4. Bold colour, pattern, and texture – Many experts are predicting greater experimentation with colour, pattern, and texture next year and our ongoing love affair with Maximalism is indicative of the trend. Bold colour suits the terraced homes in our cities which have smaller rooms and less natural light, and these elements of design add more depth to neutral coastal homes. Textured upholstery fabrics like velvet or boucle, natural coastal wall hangings and rugs add layers to our schemes and murals are also having a moment.
  5. Multi-functional spaces – The need for more flexibility in our homes became crucial during the pandemic lockdowns when many employees were forced to work from home. This has led to some truly innovative space-planning and furniture design, and the standing desk is a modern invention that ticks both design and health boxes. The housing crisis is increasing the popularity of studios and granny flats and we are seeing a re-emergence of the wall bed and futons.
  6. Biophilic design – “Biophilic design focuses on those aspects of the natural world that have contributed to human health and productivity in the age-old struggle to be fit and survive,” writes Metropolis Mag. Our desire to live in a more harmonious environment has led to the greater integration of nature into our homes. Plants and trees, natural light, natural materials, and water features are all great examples of biophilic design.
  7. Mixing finishes – Mixing different types of stone is a new trend that is a nod to sustainability and nature. Natural stones add more colour and texture to our schemes and we willl notice marble make a comeback and the ongoing popularity of Quartzite, limestone, sandstone and granite 
  8. More individual, personalised spaces – "In line with the uptick we've seen in antique and vintage shopping, homeowners have the desire to create a connection to their past,” writes House Beautiful. Our love affair with vintage styling and antique furniture is nothing new and fusing old with new is an element of Maximalism, Boho and sustainable schemes.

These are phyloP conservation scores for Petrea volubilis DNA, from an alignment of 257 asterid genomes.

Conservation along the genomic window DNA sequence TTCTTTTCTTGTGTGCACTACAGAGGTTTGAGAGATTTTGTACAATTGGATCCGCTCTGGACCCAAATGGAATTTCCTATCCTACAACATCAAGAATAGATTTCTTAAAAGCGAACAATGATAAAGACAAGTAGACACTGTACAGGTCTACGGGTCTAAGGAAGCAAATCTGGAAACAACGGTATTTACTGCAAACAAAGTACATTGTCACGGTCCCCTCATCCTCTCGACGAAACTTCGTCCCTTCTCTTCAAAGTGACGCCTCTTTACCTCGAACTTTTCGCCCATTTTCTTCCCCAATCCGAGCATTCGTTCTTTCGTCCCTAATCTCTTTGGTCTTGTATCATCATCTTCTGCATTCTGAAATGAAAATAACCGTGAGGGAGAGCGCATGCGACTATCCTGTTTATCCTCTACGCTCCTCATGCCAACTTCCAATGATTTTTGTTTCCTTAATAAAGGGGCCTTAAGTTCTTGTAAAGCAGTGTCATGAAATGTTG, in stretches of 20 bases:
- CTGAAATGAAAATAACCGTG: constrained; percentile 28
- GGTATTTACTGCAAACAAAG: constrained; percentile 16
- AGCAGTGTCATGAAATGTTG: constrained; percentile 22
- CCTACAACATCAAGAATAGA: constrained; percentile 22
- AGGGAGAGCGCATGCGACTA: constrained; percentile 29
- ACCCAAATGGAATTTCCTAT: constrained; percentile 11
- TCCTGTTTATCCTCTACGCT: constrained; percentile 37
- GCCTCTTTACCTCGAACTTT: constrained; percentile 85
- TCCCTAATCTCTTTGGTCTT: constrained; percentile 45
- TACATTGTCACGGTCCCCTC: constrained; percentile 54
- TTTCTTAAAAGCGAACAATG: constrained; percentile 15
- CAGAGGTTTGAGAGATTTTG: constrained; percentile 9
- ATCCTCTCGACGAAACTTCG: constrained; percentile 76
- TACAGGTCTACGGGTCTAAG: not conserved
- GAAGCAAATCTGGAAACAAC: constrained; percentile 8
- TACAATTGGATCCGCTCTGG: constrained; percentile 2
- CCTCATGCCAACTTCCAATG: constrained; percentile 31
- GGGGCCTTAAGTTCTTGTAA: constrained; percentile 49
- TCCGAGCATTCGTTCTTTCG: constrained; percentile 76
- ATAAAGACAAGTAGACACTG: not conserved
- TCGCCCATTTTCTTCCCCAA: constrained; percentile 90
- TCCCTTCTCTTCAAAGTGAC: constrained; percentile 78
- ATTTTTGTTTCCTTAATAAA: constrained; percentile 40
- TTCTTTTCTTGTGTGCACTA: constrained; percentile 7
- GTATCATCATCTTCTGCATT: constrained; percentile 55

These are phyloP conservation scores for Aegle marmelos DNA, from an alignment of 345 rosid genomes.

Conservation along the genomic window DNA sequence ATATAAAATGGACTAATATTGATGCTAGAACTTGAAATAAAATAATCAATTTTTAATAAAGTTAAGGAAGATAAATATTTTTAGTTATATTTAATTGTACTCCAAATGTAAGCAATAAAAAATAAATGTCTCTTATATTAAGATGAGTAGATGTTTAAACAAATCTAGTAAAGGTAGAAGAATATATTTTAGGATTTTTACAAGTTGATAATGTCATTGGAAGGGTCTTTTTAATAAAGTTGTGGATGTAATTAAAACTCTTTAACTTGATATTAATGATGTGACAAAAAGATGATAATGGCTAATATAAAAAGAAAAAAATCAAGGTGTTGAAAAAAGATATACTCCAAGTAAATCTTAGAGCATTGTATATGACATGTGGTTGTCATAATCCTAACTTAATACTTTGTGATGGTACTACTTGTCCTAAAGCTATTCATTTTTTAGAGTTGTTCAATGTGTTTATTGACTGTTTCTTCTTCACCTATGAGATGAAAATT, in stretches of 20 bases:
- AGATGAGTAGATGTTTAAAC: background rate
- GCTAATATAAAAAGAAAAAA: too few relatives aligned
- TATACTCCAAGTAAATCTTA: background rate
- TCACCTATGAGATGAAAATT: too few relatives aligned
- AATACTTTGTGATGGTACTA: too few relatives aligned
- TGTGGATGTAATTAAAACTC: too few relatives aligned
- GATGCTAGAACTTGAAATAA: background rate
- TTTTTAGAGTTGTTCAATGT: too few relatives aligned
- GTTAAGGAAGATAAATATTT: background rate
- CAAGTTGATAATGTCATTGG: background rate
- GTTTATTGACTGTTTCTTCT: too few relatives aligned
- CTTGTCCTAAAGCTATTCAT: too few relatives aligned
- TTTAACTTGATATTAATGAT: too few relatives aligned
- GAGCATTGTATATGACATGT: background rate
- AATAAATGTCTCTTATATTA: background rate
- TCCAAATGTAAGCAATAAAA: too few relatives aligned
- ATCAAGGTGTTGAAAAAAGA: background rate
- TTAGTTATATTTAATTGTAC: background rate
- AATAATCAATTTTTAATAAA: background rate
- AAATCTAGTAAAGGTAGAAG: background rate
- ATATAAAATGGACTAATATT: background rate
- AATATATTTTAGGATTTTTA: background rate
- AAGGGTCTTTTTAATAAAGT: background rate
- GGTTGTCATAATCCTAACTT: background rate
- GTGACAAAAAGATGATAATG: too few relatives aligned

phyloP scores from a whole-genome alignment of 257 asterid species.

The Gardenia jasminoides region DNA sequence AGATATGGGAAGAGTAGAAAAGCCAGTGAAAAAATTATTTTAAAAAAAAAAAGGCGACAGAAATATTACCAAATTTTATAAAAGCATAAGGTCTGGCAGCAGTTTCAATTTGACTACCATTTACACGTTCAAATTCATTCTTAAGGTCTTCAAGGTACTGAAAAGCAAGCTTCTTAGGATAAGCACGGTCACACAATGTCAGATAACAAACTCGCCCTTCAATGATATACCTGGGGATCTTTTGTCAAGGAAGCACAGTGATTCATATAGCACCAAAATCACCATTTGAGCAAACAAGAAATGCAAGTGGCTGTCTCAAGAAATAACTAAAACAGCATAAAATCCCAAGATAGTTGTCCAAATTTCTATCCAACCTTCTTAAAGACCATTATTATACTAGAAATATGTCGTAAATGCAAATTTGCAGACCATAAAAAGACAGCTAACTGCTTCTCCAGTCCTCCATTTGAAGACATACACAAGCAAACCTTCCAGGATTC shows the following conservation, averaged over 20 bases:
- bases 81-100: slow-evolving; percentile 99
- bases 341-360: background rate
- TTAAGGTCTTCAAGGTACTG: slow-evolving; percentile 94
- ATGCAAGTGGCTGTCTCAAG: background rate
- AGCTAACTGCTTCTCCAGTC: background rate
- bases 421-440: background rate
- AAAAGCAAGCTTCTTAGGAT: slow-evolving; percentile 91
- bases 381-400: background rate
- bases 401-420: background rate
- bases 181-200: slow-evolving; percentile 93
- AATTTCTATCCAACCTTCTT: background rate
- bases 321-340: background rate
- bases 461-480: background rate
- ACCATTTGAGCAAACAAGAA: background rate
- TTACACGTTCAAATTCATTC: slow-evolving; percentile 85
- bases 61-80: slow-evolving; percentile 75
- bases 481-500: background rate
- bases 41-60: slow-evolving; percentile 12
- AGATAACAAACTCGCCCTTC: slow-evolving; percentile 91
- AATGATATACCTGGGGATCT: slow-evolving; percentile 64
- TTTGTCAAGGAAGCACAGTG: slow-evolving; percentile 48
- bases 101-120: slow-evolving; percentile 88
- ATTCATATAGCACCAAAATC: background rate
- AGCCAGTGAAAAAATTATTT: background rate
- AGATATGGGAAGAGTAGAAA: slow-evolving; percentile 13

9. Moodier, earthier colour palates - “Beige and brown are on an upswing along with very muddy colours that have an 18th-century calmness to them—think earthy colours with less vibrancy and more richness,” confirms Elle Décor. In line with our greater alignment with the natural world, forest green looks here to stay, and we’ll also be enjoying the return of blue to our schemes.
  10. Eclectic styling – Statement pieces reveal our true persona. The quirkiness of a traditional artwork or a vintage chair in a modern scheme help tell our story and add energy to a space. Eclectic styling tells a fresh and individual story in a home – it’s playful and energising,” writes Houzz. Playing with colour, shapes and historical periods adds depth and character and creates an individualised interior.
  11. Geometric shapes – We are seeking to create interest and visuals that remind us of who we are and where we’ve come from. The careful use of different shapes in floors, walls, rugs or fabrics soften and inspire thought.

Evidently, the trends that will be hot in 2024 demonstrate our desire to stamp more of our own personalities on our interiors. We want to make a statement about what’s important to us, whether that’s our environmental concerns, our desire to acknowledge our history and culture, or simply to celebrate life through the use of vivid colours and textiles. 

In 2024, our homes will reflect more than a blind adherence to fashion, they will make a bold statement about who we are